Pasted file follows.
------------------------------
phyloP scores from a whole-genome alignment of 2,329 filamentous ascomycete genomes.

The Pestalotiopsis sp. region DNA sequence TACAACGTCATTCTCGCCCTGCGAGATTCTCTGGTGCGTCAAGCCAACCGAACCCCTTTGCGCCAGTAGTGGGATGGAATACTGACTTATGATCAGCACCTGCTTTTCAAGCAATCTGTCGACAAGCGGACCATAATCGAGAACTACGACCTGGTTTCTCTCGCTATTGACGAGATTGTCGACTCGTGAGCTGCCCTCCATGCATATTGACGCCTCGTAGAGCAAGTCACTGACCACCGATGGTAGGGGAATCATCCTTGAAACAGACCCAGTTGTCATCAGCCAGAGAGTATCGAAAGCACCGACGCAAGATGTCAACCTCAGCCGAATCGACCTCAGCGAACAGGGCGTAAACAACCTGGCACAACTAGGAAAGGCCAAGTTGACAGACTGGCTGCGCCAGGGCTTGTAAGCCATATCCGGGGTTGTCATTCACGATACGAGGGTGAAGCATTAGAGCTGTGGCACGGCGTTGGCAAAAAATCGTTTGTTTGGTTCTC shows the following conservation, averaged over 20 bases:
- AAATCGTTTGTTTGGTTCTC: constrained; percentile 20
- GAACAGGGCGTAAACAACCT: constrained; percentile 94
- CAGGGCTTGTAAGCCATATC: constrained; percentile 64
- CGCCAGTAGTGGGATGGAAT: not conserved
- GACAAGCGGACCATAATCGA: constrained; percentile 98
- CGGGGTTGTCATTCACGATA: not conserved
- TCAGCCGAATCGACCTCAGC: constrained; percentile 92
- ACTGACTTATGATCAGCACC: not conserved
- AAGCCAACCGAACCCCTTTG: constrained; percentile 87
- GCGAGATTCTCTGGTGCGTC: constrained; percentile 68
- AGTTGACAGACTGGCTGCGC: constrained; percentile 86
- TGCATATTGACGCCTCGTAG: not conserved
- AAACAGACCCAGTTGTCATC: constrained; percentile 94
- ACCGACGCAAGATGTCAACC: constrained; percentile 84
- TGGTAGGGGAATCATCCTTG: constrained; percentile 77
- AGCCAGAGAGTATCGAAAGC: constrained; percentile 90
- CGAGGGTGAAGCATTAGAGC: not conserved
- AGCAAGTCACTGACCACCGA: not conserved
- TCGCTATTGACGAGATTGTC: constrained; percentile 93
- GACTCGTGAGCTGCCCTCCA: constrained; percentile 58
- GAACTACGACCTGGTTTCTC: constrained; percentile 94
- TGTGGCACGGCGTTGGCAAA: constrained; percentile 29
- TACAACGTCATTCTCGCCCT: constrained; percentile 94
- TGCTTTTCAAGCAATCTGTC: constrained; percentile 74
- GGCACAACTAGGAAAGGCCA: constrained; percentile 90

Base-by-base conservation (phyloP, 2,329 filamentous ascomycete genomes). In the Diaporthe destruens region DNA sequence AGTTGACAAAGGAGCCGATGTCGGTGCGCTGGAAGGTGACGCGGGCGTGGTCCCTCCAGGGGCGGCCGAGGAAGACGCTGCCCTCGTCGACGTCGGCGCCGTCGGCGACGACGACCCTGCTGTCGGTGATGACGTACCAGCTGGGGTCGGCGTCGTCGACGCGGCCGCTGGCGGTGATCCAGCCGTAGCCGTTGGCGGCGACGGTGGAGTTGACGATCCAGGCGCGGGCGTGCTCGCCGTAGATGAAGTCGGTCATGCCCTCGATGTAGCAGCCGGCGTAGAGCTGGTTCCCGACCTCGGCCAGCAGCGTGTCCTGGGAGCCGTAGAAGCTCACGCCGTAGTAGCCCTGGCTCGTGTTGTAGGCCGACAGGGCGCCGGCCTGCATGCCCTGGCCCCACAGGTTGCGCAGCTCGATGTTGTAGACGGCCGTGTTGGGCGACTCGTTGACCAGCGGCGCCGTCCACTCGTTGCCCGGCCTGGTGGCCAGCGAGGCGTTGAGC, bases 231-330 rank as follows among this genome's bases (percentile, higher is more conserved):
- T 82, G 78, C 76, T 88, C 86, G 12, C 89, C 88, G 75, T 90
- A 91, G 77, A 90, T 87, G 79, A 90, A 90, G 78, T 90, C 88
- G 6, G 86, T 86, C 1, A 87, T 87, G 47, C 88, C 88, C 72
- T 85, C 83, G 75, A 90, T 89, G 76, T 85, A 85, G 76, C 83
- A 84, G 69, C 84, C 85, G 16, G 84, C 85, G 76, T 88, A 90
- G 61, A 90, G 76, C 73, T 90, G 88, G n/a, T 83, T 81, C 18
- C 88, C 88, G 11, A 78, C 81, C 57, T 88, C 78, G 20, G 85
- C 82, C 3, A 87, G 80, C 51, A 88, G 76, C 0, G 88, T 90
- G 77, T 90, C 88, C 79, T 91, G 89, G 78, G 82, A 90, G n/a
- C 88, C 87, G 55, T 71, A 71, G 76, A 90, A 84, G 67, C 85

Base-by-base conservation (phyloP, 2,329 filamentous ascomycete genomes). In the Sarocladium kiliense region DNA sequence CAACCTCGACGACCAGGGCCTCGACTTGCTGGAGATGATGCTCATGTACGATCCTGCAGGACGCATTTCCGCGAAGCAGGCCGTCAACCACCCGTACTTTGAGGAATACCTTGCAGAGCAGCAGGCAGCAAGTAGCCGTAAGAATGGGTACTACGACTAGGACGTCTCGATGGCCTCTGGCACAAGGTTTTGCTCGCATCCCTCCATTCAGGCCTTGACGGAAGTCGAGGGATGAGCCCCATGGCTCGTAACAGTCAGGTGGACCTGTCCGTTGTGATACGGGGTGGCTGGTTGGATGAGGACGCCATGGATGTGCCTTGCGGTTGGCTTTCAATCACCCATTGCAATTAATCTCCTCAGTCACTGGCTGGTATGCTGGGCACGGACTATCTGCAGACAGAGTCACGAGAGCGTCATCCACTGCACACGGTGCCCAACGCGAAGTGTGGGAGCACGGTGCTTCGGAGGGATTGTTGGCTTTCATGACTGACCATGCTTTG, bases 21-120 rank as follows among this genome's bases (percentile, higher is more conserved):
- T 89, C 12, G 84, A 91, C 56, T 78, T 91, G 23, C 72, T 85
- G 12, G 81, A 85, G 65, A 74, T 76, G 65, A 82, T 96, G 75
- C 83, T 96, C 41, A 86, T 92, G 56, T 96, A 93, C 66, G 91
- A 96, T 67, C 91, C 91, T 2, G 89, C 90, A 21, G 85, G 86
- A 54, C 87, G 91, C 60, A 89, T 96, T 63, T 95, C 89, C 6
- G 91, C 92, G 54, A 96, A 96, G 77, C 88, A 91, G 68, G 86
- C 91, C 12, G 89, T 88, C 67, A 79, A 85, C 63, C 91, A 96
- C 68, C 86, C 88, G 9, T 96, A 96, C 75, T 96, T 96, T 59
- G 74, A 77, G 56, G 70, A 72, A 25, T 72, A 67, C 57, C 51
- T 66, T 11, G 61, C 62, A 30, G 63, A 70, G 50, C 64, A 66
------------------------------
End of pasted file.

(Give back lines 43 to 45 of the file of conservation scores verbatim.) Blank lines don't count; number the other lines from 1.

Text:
- A 96, T 67, C 91, C 91, T 2, G 89, C 90, A 21, G 85, G 86
- A 54, C 87, G 91, C 60, A 89, T 96, T 63, T 95, C 89, C 6
- G 91, C 92, G 54, A 96, A 96, G 77, C 88, A 91, G 68, G 86